The Analemma calculations described in the previous post show the sun positions above the horizon, as only these could be visible in any given location. Looking here for design patterns rather than physics, in these images also the positions below the horizon are shown. This means that in some form the surface of a sphere (and not only a hemisphere) has to be projected into a plane – which is done in the way shown in Projective geometry - Wikipedia. The above image is a photograph of a plot of the analemmata for every 20 minutes of the day at the latitude of Switzerland – done with my Axidraw (see video at the end of this post)
The video below varies the latitude again from 90°N to 90°S, while showing the analemma for every 20 minutes of a day.
Variations of the first image play with different numbers of analemmata (i.e., different numbers of times of day) to look for the variation in the generated patterns.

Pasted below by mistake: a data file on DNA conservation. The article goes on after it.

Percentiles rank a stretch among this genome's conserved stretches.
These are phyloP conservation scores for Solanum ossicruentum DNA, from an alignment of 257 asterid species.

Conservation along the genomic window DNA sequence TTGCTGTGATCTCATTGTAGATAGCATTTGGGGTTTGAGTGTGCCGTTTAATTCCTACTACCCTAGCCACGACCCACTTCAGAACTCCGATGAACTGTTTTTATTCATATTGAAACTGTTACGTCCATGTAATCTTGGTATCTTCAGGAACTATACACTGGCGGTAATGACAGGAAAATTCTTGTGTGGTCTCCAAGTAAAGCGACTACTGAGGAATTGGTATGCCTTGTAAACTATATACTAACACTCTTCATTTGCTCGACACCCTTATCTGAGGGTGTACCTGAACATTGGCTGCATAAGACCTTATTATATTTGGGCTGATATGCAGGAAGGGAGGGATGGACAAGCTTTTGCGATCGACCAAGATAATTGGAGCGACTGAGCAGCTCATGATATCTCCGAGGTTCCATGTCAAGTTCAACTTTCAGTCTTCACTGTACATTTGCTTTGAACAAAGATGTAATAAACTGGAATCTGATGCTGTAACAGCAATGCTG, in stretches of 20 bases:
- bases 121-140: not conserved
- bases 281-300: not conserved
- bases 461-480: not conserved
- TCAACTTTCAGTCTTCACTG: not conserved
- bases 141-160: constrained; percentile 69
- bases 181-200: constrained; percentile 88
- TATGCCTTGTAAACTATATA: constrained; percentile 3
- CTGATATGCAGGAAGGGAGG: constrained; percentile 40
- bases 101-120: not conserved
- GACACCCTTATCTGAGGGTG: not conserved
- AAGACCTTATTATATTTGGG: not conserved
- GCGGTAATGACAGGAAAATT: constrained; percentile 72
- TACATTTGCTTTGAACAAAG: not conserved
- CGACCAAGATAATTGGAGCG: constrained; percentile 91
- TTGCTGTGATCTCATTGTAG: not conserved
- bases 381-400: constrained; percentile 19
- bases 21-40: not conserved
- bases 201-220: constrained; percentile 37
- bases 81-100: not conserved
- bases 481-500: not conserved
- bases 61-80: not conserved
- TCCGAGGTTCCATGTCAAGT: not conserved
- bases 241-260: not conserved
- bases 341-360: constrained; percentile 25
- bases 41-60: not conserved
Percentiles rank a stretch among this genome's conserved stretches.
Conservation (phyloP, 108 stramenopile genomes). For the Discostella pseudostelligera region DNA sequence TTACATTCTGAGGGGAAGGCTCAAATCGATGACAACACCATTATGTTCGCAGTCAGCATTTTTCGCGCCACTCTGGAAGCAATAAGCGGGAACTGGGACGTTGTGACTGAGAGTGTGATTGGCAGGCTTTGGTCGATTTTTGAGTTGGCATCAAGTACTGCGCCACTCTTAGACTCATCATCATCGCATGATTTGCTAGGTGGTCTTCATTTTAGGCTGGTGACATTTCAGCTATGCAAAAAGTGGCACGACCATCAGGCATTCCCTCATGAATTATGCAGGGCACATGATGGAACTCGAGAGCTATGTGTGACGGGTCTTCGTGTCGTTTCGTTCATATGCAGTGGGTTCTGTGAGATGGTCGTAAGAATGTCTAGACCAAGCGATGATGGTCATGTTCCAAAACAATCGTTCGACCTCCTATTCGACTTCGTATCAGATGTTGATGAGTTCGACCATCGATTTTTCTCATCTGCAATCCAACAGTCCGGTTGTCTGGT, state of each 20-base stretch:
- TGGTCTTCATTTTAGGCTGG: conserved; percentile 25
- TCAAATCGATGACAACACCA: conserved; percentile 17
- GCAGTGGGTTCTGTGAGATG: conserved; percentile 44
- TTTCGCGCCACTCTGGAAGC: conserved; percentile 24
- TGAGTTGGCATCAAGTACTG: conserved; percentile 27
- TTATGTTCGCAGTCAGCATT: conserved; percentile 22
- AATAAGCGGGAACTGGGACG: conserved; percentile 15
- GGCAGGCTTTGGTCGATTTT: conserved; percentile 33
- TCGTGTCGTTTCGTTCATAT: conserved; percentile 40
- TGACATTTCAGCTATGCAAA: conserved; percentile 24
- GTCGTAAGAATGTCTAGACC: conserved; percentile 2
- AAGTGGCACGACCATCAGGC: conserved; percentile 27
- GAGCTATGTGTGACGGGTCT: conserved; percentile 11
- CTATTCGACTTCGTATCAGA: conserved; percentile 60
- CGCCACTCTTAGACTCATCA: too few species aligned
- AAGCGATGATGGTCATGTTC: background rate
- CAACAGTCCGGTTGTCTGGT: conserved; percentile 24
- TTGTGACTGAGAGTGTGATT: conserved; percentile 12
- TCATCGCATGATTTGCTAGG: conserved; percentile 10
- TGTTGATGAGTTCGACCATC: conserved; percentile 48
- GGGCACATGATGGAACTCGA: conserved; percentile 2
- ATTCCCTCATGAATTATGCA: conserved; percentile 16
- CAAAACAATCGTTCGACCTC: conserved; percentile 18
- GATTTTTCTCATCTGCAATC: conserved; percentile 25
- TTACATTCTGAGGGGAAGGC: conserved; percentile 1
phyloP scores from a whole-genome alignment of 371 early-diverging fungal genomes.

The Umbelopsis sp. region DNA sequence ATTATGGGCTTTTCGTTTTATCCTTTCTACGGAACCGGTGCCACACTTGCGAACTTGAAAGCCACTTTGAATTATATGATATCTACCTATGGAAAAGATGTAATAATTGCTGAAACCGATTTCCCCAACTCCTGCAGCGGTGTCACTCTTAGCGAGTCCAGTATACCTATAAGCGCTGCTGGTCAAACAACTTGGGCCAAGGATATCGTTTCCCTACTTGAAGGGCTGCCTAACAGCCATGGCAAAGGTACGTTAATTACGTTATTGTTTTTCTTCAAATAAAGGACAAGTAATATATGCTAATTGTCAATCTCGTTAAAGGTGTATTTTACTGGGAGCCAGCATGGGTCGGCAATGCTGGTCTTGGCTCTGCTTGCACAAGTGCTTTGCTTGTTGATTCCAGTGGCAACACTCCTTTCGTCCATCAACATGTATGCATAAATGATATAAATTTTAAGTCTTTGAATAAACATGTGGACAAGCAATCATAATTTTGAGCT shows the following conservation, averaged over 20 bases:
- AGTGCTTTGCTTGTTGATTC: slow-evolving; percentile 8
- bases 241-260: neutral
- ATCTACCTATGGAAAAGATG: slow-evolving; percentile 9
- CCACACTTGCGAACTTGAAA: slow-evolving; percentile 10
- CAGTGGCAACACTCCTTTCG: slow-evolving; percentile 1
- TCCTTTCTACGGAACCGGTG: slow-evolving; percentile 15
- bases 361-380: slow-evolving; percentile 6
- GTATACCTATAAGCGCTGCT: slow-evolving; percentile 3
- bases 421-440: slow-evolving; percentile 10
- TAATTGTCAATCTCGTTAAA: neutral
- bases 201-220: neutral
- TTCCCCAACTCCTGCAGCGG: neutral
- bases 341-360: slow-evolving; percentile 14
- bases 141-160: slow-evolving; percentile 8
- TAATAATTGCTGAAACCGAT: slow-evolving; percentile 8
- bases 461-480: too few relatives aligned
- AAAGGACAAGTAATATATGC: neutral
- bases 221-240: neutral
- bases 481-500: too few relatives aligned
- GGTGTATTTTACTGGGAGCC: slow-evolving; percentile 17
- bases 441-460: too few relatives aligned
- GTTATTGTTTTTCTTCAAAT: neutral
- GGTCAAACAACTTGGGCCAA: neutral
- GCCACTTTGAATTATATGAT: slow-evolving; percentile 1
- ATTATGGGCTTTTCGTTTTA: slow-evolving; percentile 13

Showing the analemmata for many times of day and simultaneously for multiple latitudes generates quite complex patterns - the first one captures mainly the patterns visible ‘above the horizon’
More interesting patterns get created by the projection of the hemisphere below the horizon:
Plotting with white is tough even using a Rotring pen (0.3mm) - later I selected the missing parts in the SVG and added these too.